Kevin Rose and co-founder go behind-the-scenes of Tiiny’s development
Kevin Rose’s grand ambitions have manifested in a small way—as intended.
The app allows users to share little photos and videos (“almost pointlessly tiny,” according to Venturebeat) in a grid—but with a twist: the photos are granted but 24 hours of life before they flicker out.
Over at Medium, Rose wrote about why he and co-founder Marc Hemeon chose to make the photos impermanent.
“When you have a small disposable photo you relax a little. All of a sudden it’s not about applying filters or making sure you get the perfect pose, it’s about rapidly blasting out a handful of fun pics and videos instantaneously.”
Hemeon made his own contribution to Medium, giving a thoroughly detailed account of Tiiny’s conception and development in just three weeks. It’s so thorough an account that he includes sketches he and Rose passed back and forth before greenlighting the project, and even a list of the tools used to build the app, which, by the way, saw 16 iterations before its release.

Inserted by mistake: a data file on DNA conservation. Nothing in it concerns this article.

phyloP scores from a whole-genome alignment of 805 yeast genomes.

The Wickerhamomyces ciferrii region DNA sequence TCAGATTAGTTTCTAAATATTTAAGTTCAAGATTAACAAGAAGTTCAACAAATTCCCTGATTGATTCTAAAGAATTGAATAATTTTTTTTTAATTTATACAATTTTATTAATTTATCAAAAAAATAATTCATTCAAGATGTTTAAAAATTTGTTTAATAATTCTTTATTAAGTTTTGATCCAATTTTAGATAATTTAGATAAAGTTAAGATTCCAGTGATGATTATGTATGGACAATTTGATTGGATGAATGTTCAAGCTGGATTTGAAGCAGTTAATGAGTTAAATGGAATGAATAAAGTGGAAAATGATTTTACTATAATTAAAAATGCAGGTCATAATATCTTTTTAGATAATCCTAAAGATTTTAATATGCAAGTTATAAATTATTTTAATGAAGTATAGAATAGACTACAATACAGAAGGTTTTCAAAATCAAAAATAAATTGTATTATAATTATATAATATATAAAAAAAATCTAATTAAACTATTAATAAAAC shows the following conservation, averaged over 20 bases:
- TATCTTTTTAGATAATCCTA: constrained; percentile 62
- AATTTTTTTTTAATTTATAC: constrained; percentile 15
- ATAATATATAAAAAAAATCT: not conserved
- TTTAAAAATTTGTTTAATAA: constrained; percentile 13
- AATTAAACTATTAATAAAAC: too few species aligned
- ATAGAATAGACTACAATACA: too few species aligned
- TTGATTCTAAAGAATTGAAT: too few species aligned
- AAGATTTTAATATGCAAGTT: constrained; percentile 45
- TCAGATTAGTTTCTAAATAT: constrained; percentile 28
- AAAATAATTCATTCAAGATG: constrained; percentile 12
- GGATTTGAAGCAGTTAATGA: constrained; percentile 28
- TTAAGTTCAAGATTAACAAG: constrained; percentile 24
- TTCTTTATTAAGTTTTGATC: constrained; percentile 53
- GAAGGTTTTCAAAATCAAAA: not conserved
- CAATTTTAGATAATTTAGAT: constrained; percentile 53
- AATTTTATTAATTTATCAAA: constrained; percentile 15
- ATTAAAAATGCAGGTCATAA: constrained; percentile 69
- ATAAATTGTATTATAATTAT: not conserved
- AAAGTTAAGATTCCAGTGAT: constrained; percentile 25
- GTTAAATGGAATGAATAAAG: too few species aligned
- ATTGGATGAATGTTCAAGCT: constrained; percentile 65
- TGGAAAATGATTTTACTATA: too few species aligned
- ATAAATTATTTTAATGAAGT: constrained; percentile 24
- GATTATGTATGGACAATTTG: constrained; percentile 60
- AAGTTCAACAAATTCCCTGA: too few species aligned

Rose, who came to prominence through his many internet ventures (including a current turn as partner at Google Ventures), did the media rounds earlier this week, and while speaking to Techcrunch made it clear that the app is first and foremost an investigation into outstanding questions he has about human nature and the nature of North.
It’s “a two-fold experiment in minimalism, both in how we interact with each other — less choice, less friction, less megapixels — and how we build products at North — how could we build a product quickly?” he said.
One point of interest for Rose was in seeing whether the size of the photo encouraged users to take more of them.
“If you made photos tiny and kept them tiny so they can’t be enlarged, would it reduce the anxiety around taking a photo and get people to take more photos?” he asked Techcrunch aloud.
As for the design, Rose told Techcrunch the grid layout was in response to Instagram’s lackluster scrolling experience.
“With one big picture after one big picture, going down 10 or 20 pictures takes a lot of time.”
Whether the idea takes off or not is of little concern to Rose, it seems. He says he’s more interested in getting as many of these projects in development as possible.
“I don’t have to have an exact business plan, but I can explore the more crazy parts of my head,” he said, referring to the fact that his former business ventures have left him flush with cash with which to fund his every whim and fancy.